Demonstrating the Enduring Power of The Junior League, Women from Four Countries Meet in the Twin Cities to Address Change

New York, May 23, 2017 – Celebrating a 116-year history of challenging assumptions, embracing contradiction, changing the game and reframing the conversation about civil society and the problems it faces, Junior League leaders from four countries gathered in Minneapolis-St. Paul for Disrupt Convention, the 95th Annual Conference of The Association of Junior Leagues International from May 18-20.

“We live in extraordinary times,” said AJLI President Carol Scott, a member of the Junior League of Pasadena. “There is civil discord in many of our cities. It is times like this, however, that prove the value of organizations like The Junior League and demonstrate the value of women committed to achieving real change in their communities.”

Echoing those themes, Suzanne Plihcik took home the 2017 Mary Harriman Community Leadership Award. Ms. Plihcik’s work as a young member of the Junior League of Greensboro led her on a journey that has made her into one of the foremost white anti-racism speakers and advocates in the U.S. Among her many accomplishments was co-founding the Racial Equity Institute, an alliance of trainers, organizers and institutional leaders devoted to the work of creating racially equitable organizations and systems.

Following Ms. Plihcik’s Mary Harriman Award win, Marc H. Morial, president and CEO of the National Urban League and former mayor of New Orleans, addressed what he sees as challenges to our core values of justice and equality and offered guidance on what Junior League members across the Association can do to find ways to help their communities and to respond along with them to deal with civil unrest and strife.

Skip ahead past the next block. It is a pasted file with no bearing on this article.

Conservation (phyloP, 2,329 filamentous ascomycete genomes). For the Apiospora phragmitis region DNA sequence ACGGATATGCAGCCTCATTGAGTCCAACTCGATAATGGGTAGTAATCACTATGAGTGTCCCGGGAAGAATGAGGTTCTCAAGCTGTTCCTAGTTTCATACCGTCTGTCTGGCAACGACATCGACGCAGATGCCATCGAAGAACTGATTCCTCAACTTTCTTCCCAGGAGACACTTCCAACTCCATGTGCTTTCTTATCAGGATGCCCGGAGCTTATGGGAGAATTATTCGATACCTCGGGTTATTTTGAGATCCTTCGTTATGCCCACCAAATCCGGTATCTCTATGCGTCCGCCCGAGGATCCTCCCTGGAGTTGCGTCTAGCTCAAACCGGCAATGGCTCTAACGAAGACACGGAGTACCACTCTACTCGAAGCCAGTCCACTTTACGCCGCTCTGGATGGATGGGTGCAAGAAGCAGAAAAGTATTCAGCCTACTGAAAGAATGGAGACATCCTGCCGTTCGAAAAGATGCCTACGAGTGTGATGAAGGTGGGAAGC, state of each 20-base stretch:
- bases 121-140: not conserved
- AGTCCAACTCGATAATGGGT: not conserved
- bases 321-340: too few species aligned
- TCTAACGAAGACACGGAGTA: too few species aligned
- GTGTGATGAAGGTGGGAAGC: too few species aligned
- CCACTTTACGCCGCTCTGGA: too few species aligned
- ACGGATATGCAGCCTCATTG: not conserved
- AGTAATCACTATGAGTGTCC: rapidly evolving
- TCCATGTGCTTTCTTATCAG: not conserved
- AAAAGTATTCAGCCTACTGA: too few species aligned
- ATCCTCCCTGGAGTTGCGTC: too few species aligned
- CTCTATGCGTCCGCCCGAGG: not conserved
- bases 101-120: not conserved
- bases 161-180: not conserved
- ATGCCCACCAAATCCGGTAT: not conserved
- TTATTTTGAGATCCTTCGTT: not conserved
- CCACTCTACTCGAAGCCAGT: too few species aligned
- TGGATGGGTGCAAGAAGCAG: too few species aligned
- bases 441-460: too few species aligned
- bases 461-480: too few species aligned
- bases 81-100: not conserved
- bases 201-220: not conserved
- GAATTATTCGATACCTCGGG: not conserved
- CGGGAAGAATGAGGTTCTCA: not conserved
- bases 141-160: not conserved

Drawing focus to the work that many Junior Leagues are doing to combat human trafficking in their communities, a panel of three outspoken advocates for victims of human trafficking shared how their passion on this issue developed and what other individuals and organizations can do to fight this modern-day slavery. Marilyn Carlson Nelson, chairman and former CEO of Carlson, one of the largest privately held travel and hospitality brands in the world, was joined on the panel by retired FBI Special Agent Anna Brewer, who managed an internet crimes against children task force and established and managed a child exploitation task force to combat child sex trafficking, and John J. Choi, Ramsey County (MN) Attorney and a national leader in the fight against human trafficking. The panel was moderated by Lee Roper-Batker, President and CEO of the Women’s Foundation of Minnesota.

Other highlights of the three-day conference in the Twin Cities included a keynote address by Cheryl Strayed, New York Times best-selling author of Wild: From Lost to Found on the Pacific Crest Trail. This stirring tale by a noted American memoirist, novelist and essayist is grounded in her experience, as a young woman, in overcoming life challenges and personal demons by doing a solo trek of 1,000 miles on the Pacific Crest Trail from the Mohave Desert through California and Oregon to Washington State.

About The Junior League
Founded in 1901 by New Yorker and social activism pioneer, Mary Harriman, The Junior League is an organization of transformational female leaders who set bold goals, open their circles, disrupt convention and change the conversation for the betterment of civil society. Today, there are Leagues across the United States, Canada, Mexico and the United Kingdom.

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